More

Firms face choice: Spend or be swallowed: Independent third-party benefits administrators watch consolidation wave sweep through stateRestricted Content

January 23, 2006
Tom Murphy
For small companies, "their systems costs are just eating them alive," said Donley, president of Donley & Co. Inc. "If they lose a couple large clients, all of a sudden they go from being in the black to being in the red." Donley and others say the skyrocketing cost of doing business has triggered a wave of consolidation in the Indiana market for benefits administration. Since 2003, larger companies have gobbled or plan to gobble at least seven independently owned...
More

VIEWPOINT: Our schools let talent go to wasteRestricted Content

January 23, 2006
Ginny Burney
We have two kinds of schools: those that encourage each child to be all he/she can be and those that focus on being efficient institutions for groups of children. The first kind of school finds ways to help each child who struggles, meets each child's educational needs, and finds ways to provide each child with the context to achieve as much as he/she can at the most appropriate pace. The second kind of school is focused on making sure as...
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Biz-incentive plan may be beefed up: Legislators seek to strengthen EDGE program by doubling retention tax credit to $10 millionRestricted Content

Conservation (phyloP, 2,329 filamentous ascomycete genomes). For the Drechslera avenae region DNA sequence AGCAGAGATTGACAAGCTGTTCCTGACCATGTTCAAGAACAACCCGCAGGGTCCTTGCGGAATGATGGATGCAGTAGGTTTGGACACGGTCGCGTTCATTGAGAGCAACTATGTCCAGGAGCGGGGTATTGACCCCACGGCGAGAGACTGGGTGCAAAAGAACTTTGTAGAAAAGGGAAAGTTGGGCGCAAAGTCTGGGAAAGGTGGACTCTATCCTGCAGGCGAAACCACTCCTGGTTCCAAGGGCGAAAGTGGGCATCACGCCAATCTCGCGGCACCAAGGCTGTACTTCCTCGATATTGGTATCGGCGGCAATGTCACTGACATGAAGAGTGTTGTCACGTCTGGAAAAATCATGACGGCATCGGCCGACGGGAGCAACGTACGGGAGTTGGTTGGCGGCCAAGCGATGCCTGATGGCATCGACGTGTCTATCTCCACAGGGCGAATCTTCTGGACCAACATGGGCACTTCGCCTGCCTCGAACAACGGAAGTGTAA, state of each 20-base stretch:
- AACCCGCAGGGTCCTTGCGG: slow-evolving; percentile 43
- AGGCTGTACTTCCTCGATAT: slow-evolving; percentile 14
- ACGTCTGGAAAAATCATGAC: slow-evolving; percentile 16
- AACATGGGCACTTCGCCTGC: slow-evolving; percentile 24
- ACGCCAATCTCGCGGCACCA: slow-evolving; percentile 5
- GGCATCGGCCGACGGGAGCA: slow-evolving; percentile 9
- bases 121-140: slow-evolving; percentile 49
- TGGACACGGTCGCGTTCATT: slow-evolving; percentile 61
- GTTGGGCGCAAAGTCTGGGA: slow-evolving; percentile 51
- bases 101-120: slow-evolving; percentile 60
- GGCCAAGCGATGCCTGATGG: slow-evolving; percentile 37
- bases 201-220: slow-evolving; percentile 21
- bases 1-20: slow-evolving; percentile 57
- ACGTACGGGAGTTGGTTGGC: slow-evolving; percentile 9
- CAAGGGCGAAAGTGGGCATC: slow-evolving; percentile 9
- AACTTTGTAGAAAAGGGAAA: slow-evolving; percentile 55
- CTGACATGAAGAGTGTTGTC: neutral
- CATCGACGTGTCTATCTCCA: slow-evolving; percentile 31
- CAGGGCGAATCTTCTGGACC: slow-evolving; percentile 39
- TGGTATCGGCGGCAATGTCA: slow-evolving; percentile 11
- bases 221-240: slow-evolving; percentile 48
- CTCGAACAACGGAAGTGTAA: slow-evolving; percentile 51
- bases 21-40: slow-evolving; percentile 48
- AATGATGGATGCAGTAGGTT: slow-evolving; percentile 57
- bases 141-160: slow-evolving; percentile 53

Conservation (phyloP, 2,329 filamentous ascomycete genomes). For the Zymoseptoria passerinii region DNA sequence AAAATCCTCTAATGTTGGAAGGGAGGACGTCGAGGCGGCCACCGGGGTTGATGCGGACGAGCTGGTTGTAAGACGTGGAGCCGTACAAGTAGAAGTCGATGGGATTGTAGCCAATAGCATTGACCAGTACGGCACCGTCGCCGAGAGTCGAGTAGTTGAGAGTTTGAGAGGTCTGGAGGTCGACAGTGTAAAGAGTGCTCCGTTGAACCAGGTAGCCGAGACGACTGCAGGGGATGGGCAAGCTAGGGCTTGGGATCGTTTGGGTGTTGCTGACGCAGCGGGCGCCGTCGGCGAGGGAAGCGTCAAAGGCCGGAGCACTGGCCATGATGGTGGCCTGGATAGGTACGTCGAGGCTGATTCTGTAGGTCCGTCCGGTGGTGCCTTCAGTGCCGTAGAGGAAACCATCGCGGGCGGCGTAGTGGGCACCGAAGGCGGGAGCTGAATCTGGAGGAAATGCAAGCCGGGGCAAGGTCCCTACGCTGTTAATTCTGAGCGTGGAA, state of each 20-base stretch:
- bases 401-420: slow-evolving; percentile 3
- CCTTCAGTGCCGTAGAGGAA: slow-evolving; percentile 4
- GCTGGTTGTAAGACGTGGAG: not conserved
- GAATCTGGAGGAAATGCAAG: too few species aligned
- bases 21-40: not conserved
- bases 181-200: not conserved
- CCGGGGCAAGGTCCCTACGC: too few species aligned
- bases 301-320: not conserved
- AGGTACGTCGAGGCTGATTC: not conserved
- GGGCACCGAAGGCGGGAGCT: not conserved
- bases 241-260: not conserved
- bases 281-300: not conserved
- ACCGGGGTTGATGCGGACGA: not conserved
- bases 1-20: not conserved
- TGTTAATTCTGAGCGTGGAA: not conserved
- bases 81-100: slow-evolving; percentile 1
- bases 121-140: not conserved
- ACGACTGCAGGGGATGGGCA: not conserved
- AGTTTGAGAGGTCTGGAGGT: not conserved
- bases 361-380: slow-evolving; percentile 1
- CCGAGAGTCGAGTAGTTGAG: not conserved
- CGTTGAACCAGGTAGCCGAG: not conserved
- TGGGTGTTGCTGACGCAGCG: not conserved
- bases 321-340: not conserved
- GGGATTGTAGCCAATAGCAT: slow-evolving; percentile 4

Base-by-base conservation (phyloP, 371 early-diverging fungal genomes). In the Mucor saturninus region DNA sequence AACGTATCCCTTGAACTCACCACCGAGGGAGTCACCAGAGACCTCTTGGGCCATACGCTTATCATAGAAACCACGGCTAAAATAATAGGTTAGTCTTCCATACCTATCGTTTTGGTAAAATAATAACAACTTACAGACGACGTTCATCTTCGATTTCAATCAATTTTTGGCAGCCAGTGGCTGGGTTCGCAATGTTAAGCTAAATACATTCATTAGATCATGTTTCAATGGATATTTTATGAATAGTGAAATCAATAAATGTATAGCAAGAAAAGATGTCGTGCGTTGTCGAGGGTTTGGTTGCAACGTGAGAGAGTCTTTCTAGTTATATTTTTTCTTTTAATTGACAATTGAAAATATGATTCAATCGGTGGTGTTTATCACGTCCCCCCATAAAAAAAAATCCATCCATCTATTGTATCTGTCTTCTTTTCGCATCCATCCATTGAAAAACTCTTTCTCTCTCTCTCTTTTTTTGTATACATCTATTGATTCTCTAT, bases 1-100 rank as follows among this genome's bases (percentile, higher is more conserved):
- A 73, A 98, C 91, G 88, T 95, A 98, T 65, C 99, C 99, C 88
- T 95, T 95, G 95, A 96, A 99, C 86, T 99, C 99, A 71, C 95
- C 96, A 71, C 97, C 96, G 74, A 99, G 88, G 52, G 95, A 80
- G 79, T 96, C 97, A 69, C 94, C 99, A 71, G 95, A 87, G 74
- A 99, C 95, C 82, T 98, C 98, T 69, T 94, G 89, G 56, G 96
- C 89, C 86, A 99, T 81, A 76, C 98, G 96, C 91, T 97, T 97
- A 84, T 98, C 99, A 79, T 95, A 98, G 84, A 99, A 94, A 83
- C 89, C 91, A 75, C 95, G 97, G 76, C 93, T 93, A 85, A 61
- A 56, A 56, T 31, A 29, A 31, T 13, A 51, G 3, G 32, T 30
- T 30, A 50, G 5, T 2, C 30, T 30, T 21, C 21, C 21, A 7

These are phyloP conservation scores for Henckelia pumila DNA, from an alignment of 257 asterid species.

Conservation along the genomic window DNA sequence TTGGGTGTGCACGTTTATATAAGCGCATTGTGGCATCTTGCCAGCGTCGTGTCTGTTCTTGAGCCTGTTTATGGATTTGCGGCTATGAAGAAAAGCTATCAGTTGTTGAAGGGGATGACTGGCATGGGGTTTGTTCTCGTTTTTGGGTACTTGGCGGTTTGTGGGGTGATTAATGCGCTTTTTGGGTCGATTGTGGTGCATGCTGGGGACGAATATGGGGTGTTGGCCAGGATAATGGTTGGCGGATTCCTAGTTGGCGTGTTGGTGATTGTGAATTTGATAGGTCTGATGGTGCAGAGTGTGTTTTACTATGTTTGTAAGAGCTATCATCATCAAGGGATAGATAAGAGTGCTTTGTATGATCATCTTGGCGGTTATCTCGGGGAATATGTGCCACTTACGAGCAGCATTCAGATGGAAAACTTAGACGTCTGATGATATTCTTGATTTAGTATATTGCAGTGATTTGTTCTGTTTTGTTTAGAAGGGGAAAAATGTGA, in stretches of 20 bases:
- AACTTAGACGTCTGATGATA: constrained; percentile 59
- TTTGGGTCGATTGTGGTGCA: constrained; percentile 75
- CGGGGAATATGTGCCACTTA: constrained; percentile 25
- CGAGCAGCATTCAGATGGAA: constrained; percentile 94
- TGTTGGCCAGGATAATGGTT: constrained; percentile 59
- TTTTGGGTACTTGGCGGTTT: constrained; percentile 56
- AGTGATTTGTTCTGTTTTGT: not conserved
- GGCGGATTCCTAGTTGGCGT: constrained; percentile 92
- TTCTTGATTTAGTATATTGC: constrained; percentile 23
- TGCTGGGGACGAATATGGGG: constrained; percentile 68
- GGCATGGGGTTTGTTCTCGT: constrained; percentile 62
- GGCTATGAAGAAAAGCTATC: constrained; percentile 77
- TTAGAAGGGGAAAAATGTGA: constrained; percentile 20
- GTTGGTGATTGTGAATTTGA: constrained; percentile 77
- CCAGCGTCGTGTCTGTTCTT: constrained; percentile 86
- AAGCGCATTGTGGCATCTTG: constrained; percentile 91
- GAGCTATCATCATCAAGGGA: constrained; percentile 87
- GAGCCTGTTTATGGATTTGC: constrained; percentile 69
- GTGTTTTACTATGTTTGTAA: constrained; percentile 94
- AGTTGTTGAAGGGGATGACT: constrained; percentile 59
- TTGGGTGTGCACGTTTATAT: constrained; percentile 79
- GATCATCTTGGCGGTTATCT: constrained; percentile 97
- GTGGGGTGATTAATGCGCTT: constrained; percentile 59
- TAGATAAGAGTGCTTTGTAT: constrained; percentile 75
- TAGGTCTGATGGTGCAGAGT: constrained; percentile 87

January 16, 2006
Peter Schnitzler
Indiana's showcase business incentive program is about to go through another tweaking. At the request of the Indiana Economic Development Corp., legislators are considering changing the EDGE tax credit program to give it more teeth to retain existing jobs. Since 1994, Indiana has used the Economic Development for a Growing Economy, or EDGE credit, to spur private-sector job growth. The program allows budding companies to abate state payroll taxes for new employees. Over the last 12 years, Indiana has authorized...
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Celadon says inland port would be economic boon to state: Putting customs clearing here would speed crossingsRestricted Content

January 16, 2006
Chris O\'malley
Celadon Trucking plans by the end of April to install global positioning satellite devices on 1,350 of its trailers, an application of technology that could pave the way for an inland cargo port in central Indiana. Tom Glaser, president of one of the largest trucking lines hauling goods between the United States, Mexico and Canada, plans to urge state economic development officials to build a multimodal port in Indiana that would include Mexican and Canadian customs-clearing facilities. Officials would inspect,...